"Go, and conquer the world! I can do no more for you."
Treasure hunting means finding exquisite little 19th-century books like this one. Short stories"Go, and conquer the world! I can do no more for you."
Treasure hunting means finding exquisite little 19th-century books like this one. Short stories about life in Italy when it was still rural and not-really-united, this little volume makes a nice companion over a nice cappuccino.
One good action begets another.
A family prepares for the all-important confirmation of their bambina...a tourist learns much from a gondolier...Venice haunts a widow...a girl learns to love the beauty of song...
There is an inscription written in the front of the book wishing the recipient a merry Christmas in 1893. It's wonderful to hold a little bit of history in one's hands, a book that was once held by long-gone guardians.
Book Season = Summer (quicken the vitality) ...more
This should have been a mind-bending read. Alas, it wasn't for me. It was a trudge, a trudgKing Arthur...Merlin...Rebellion...Poetry...Wales...Ravens!
This should have been a mind-bending read. Alas, it wasn't for me. It was a trudge, a trudge I say! My initial perception while standing in the bookshop was, oh wow look at the neat cover. A coal-black raven with a scarlet sash holding a golden ring. And when you move the book slightly, the cover seems to come alive! What is this? An Arthurian re-hab? Bam, purchased.
How can you mess up a story about an archaeological search for clues from the Battle of Camlann, where King Arthur was mortally wounded? This book was just an exercise in the banal existences of snotty university elites who bemoan their loveless marriages and seem to have to drive everywhere. I mean, c'mon, Wales isn't that big. You drive in, you drive out (at least one character stops for books).
It's not all sloggy. The author creates a poem which leads to clues about ancient Welsh figures, and there's a side story about the bombing of a Welsh dam, nationalism in Wales, and pre-historic barrows. Somehow, it just never tied up for me. When it finally became intriguing, one quick paragraph ended the momentary excitement. Ah, well. There's always that raven on the cover.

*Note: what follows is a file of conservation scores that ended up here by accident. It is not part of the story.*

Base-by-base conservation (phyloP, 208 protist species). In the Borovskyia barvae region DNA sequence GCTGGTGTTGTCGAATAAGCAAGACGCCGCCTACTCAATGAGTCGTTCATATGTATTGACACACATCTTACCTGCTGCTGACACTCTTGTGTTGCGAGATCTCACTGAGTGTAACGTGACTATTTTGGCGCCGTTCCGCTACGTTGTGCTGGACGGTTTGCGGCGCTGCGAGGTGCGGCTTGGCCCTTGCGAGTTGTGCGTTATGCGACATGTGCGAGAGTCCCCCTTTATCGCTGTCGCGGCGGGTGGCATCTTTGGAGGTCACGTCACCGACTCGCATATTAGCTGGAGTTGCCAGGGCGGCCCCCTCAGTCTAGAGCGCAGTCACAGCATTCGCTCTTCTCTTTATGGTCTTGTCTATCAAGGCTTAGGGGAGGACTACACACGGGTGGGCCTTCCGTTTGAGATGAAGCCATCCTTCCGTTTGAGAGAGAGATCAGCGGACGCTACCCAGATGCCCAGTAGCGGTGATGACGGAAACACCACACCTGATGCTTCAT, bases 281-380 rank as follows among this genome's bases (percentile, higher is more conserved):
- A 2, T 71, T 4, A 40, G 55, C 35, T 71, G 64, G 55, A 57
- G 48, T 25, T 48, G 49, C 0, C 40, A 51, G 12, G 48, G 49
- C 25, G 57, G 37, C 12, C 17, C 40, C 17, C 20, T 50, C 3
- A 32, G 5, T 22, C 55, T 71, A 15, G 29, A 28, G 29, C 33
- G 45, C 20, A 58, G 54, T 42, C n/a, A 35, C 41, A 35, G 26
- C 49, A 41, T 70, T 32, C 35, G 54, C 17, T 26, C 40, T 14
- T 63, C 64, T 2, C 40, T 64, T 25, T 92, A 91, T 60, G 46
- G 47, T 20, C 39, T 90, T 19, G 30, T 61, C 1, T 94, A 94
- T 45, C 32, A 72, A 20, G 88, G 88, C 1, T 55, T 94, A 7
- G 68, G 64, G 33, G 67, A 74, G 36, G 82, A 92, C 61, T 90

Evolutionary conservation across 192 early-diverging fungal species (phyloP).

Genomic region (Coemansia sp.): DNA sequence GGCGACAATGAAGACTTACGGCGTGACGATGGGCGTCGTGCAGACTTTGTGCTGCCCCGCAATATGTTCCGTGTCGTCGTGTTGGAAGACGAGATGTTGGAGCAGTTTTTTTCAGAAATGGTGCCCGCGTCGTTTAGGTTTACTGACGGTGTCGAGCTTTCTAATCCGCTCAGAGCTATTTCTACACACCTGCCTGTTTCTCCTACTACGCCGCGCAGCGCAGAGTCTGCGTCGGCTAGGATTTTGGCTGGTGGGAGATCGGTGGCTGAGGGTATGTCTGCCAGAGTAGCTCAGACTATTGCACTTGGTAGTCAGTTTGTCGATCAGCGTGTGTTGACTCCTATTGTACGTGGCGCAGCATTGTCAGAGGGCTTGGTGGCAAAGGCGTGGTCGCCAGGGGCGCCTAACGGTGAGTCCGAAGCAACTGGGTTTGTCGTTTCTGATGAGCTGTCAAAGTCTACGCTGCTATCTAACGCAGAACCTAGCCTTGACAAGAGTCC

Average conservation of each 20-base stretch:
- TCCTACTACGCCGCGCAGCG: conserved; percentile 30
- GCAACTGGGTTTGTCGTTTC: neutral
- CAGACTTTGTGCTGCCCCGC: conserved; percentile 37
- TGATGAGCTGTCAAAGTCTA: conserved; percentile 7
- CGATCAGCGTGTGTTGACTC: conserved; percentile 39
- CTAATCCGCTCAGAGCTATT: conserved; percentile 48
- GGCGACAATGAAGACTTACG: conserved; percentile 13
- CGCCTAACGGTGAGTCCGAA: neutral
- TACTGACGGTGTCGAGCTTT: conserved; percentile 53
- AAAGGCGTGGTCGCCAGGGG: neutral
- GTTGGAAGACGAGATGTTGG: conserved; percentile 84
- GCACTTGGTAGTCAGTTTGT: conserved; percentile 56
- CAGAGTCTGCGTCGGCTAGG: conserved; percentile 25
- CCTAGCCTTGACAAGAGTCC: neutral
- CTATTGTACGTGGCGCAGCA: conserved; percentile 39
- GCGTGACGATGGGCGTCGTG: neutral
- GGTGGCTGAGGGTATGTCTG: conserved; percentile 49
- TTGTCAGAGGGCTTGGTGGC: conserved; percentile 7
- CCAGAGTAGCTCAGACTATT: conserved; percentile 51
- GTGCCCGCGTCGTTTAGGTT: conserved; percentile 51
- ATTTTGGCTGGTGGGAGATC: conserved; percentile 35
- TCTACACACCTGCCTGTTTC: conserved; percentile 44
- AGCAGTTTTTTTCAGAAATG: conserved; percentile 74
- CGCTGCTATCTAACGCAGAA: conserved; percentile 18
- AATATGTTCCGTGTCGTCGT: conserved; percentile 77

Book Season = Autumn (season of long-falling shadows)...more
Upton Sinclair became famous for his muckraking or reform-minded journalism, but while most folks scramble for The Jungle, I prefer this drilling lookUpton Sinclair became famous for his muckraking or reform-minded journalism, but while most folks scramble for The Jungle, I prefer this drilling look at the nascent petroleum industry of California. The movie, There Will Be Blood was based upon this novel, although this was originally published in the 1920s.
The Roaring Twenties...think President Warren Harding and the Teapot Dome Scandal. A nation starts to move away from farms and the simple life as greed takes center place. If you've ever driven through Southern California, you will still see some of the original oil grasshoppers that are described in this novel, while the larger derricks once dominated the previously tranquil land.
If you liked the movie, be prepared for so much more in this great novel. Here, the main character is the son and the lessons learned about the pursuit of power and the exploitation of the land will resonate after the read is completed. The 1920s must have been an amazing era with so many progressive inventions and silent screen idols and orchards of oranges shimmering in the California sun. Most folks run to Fitzgerald for a review of that notorious decade, but for me, this book does the trick all by its lonesome.
This was a book I picked up while working in a bookstore many years ago, and I still have dreams about it. Rather, I don't have dreams about picking uThis was a book I picked up while working in a bookstore many years ago, and I still have dreams about it. Rather, I don't have dreams about picking up the book but dreams about the story and the water in the story, always the water, which is dark purple or plum. A boy finds a ledge leading to an underwater world and adventure ensues.
The book earned its place on my bookshelf (yes, each book must earn a spot) because of its inventive story and for the lovely understated drawings by Muriel Nasser, which begin each chapter. Published in the 1980s, it was a book that was written for the young adult crowd, who didn't have Harry Potter yet. However, parents who bought it always told me their little ones loved it also, so I took their word for it. Teen, pre-teen, and child will all enjoy this tale.
And when I wake up and see the water on "Quake Days" (humid and still), I know it will be Plum.
Sometimes we find the end of the rainbow in secondhand bookshops. This little (literally) jewel found me when I was browsing books in Gloucester. I waSometimes we find the end of the rainbow in secondhand bookshops. This little (literally) jewel found me when I was browsing books in Gloucester. I was on my way to view the magnificent effigy of Robert II in the cathedral, so it seemed fitting to have some Robert Louis Stevenson in my hand when I did so.